The adhesive function of classical cadherins depends on the association with cytoplasmic proteins, termed catenins, which serve as a link between cadherins and the actin cytoskeleton. LI-cadherin, a structurally different member of the cadherin family, mediates Ca2+-dependent cell–cell adhesion, although its markedly short cytoplasmic domain exhibits no homology to this highly conserved region of classical cadherins. We now examined whether the adhesive function of LI-cadherin depends on the interaction with catenins, the actin cytoskeleton or other cytoplasmic components. In contrast to classical cadherins, LI-cadherin, when expressed in mouse L cells, was neither associated with catenins nor did it induce an upregulation of β-catenin. Consistent with these findings, LI-cadherin was not resistant to detergent extraction and did not induce a reorganization of the actin cytoskeleton. However, LI-cadherin was still able to mediate Ca2+dependent cell–cell adhesion.
To analyze whether this function requires any interaction with proteins other than catenins, a glycosyl phosphatidylinositol–anchored form of LI-cadherin (LI-cadherinGPI) was constructed and expressed in Drosophila S2 cells. The mutant protein was able to induce Ca2+-dependent, homophilic cell–cell adhesion, and its adhesive properties were indistinguishable from those of wild type LI-cadherin. These findings indicate that the adhesive function of LI-cadherin is independent of any interaction with cytoplasmic components, and consequently should not be sensitive to regulatory mechanisms affecting the binding of classical cadherins to catenins and to the cytoskeleton. Thus, we postulate that the adhesive function of LI-cadherin is complementary to that of coexpressed classical cadherins ensuring cell–cell contacts even under conditions that downregulate the function of classical cadherins.
Cadherins are a multifunctional family of transmembrane glycoproteins mediating Ca2+-dependent adhesion of adjacent cells in a homophilic manner (Takeichi, 1988, 1991; Geiger and Ayalon, 1992; Kemler, 1993). Members of this family have been reported to be involved in morphogenesis (Takeichi, 1995), the development of junctional complexes and cell polarity (Nelson, 1992), invasiveness and metastasis (Birchmeier and Behrens, 1994), and most recently, transmembrane transport (Dantzig et al., 1994; Thomson et al., 1995).
Classical cadherins are composed of a highly conserved cytoplasmic domain of ∼ 160 amino acids, a single transmembrane domain, and a large extracellular portion that is organized in a series of five structurally related tandem repeats (Ranscht, 1994). The conserved intracellular domain of classical cadherins is known to associate with a group of cytoplasmic proteins, termed catenins (Ozawa et al., 1989), which serve as a link between cadherins and the cortical cytoskeleton (Hirano et al., 1987). As demonstrated by several experiments, the formation of complexes with catenins is essential for cadherins to function as adhesion molecules. First evidence for the crucial role of this association came from studies, in which cadherins were rendered nonfunctional by COOH-terminal truncations affecting the catenin-binding site (Nagafuchi and Takeichi, 1988, 1989; Ozawa et al., 1989, 1990). Furthermore, in nonadhesive PC9 cells lacking α-catenin, strong cell–cell adhesion could be restored by transfection with α-catenin cDNA indicating that the expression of α-catenin is required for the adhesive function of cadherins (Hirano et al., 1992). α-Catenin is homologous to vinculin (Herrenknecht et al., 1991; Nagafuchi et al., 1991) and is a candidate for linking the cadherin /catenin complex to the actin-based cytoskeleton (Ozawa et al., 1990; Nagafuchi et al., 1994). β-Catenin exhibits homology to plakoglobin, a component of desmosomal plaques and adherens junctions (Cowin et al., 1986), and to the product of the Drosophila segment polarity gene armadillo (McCrea et al., 1991; Butz et al., 1992; Peifer et al., 1992). The primary structure of γ-catenin has not yet been established, but there is growing evidence that it might be identical to plakoglobin (Knudsen and Wheelock, 1992; Peifer et al., 1992; Piepenhagen and Nelson, 1993). Like the armadillo protein, β-catenin is thought to be involved in signal transduction and developmental patterning (reviewed by Gumbiner, 1995; Kühl and Wedlich, 1996). Recent studies suggested that β-catenin might be a target molecule for the regulation of cadherin function, since epithelial cells transformed with the v-Src tyrosine kinase acquired a more mesenchymal morphology, that was correlated with a strong phosphorylation of β-catenin and the perturbation of cadherin activity (Matsuyoshi et al., 1992; Behrens et al., 1993; Hamaguchi et al., 1993). A similar change in morphology could be induced by treatment with EGF or hepatocyte growth factor/scatter factor, which caused tyrosine phosphorylation of β-catenin as well as of plakoglobin (Weidner et al., 1990; Shibamoto et al., 1994). These observations suggest that tyrosine phosphorylation of catenins affects cadherin- mediated cell–cell adhesion.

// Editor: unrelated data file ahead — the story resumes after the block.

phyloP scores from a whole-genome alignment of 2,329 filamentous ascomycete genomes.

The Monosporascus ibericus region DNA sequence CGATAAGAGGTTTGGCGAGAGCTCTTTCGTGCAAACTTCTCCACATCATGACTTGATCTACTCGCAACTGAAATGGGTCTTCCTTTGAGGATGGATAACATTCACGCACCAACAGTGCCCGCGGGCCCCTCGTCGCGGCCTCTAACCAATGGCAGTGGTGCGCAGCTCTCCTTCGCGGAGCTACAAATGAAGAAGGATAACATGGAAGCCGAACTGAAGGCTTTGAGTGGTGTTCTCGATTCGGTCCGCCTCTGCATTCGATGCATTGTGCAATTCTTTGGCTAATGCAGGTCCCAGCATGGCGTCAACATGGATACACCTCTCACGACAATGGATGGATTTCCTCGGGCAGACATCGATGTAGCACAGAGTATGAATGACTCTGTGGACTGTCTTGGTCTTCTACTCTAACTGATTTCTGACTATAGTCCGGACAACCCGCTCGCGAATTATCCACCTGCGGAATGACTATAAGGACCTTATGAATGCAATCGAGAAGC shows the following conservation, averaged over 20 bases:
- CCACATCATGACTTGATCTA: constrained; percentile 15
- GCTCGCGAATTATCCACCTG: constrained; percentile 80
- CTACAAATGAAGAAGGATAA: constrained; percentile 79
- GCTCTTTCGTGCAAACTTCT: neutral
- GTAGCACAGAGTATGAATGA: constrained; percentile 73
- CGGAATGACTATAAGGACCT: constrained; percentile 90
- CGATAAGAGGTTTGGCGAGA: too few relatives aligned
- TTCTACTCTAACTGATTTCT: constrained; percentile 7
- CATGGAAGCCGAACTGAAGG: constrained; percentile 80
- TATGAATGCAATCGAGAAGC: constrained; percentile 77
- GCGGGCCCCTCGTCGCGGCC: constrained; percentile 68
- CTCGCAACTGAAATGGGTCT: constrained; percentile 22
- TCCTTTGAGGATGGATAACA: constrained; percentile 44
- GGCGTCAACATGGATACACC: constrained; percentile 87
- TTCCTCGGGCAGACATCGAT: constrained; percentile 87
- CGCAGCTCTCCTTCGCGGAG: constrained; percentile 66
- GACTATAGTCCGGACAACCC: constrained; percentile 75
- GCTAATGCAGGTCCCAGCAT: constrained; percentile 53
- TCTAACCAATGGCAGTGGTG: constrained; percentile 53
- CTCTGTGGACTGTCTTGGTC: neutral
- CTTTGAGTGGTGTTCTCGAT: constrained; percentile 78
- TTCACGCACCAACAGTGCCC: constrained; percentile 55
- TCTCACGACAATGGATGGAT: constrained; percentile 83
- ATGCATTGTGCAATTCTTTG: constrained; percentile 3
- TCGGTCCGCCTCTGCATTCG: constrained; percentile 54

Recently, LI-cadherin was characterized as a novel member of the cadherin family specifically expressed in polarized epithelia of liver and intestine (Berndorff et al., 1994). In intestinal epithelial cells, LI-cadherin is evenly distributed over the lateral contact zones but is excluded from adherens junctions, whereas coexpressed E-cadherin is concentrated in this specialized membrane region. LIcadherin exhibits an unusual structure, since its extracellular domain is composed of seven cadherin-type repeats instead of five typical for classical cadherins. In addition, its short cytoplasmic domain consists of only 20 amino acids exhibiting no homology to this highly conserved region of classical cadherins. Nevertheless, LI-cadherin was shown to act as a functional Ca2+-dependent cell adhesion molecule when expressed in Drosophila S2 cells (Berndorff et al., 1994).